If you have the title or author of a book you’d like to read, please go to our website and do a search. Go to this link and enter the title or author or subject and click search. If we have the item, call us and the librarian will hold the item for you until you can come to the office to pick it up. Try the online catalog or come and browse the shelves by category, new items added weekly.

Visist our library online at: http://www.supportforfamilies.org/library.html

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Support for Families gratefully acknowledges gifts from the following individuals, groups and businesses, received May 1, 2013 through July 31, 2013. We apologize for any omissions or misspellings; please contact us so we can correct our records. Wine + Design 2013 sponsors and donors will be listed in our Winter 2013-2014 issue.

Give Something Back

Christopher Kahney
Merry Powers
Zac White

In honor of Vivian Horner's 5th Birthday
Lily Grace Stell-Wong and Cori Stell

2012 Alameda County Combined Charities
Julia Manaois

2012 CFC Norcal
Lorna Feria
Joan Granato
Amy Hosa
Gary Leong
Winston Mapa
Leslie Owyang-Chin

2012 City & County of San Francisco
Anthony Breslin
Belinda Chan
Kathleen Duffy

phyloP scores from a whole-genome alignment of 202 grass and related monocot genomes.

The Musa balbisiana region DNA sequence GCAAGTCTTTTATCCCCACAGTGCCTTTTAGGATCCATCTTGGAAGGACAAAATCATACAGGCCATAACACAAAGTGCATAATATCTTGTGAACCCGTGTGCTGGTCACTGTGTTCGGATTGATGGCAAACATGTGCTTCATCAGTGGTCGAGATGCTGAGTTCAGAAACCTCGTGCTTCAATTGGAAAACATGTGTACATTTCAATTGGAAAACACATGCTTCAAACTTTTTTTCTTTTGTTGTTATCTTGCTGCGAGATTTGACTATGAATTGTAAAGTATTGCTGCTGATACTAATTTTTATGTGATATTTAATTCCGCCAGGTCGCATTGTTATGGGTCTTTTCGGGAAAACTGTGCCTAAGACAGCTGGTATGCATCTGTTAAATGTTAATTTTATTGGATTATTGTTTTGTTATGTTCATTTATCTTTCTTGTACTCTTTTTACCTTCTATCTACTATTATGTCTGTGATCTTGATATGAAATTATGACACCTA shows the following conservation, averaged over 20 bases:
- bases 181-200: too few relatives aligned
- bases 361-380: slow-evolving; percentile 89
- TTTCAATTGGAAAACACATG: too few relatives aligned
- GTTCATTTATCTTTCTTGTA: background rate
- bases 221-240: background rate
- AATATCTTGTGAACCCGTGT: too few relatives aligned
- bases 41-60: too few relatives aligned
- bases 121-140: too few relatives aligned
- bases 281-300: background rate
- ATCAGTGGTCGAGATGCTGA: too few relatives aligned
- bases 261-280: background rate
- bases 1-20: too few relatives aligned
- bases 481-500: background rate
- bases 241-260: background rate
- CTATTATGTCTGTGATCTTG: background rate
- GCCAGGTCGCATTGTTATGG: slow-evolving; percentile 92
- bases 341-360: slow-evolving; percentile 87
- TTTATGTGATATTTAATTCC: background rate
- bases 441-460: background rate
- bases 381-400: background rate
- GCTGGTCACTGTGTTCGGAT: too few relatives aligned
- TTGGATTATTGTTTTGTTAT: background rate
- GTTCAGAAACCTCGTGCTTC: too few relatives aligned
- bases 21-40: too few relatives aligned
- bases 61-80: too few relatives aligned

Robin Hansen
Lucas Metcalf-Tobin
Shireen Mospadden
Peter Straus
Peter Summerville

2012 City of Berkeley
Leslie Harris

2012 County of Sacramento
Joyce Johnson

2012 Santa Clara County Combined Giving
Miche'Al Babowal
Murielle Baillin
Shaina Denner
Van Do
Jamie Fordham
Ivan Gonzalez
Peter Jensen
Andrew Kim
Christie Lebaudour Moore
Jules N Ordinario
Noe Quinanola
Nguyet Trinh Shockley
Andrea Urena

2012 Sonoma County Combined Fund Drive
Darrell Craig Light
Bryan Cave LLP

2012 United Way Campaign
Goli Mahdavi

Charles Schwab Foundation
Ellen Lee

Ernst & Young LLP 2012 United Way Campaign
Michael Kapulica

Morgan Stanley Annual Appeal
Holly Heiserman

PG&E Corporation Campaign for the Community
Michael Chinen

United Way California Capital Region

Charles Schwab Foundation, matching the gift of Ellen Lee
Gartner Matching Gift Program, matching the gift of Leslie Kues

Kathy Calder
Karen Cancino
Sift Cupcakes
Microsoft Corporation

Special Thanks!
Morgan Stanley “Philanthropy Friday”
Nersi Boussina
Gerald F. Brush, Jr.
Philip Peterson
John Lin and Julie Kahng
Darrell Brown
Theodore Micka
Vivian Kremer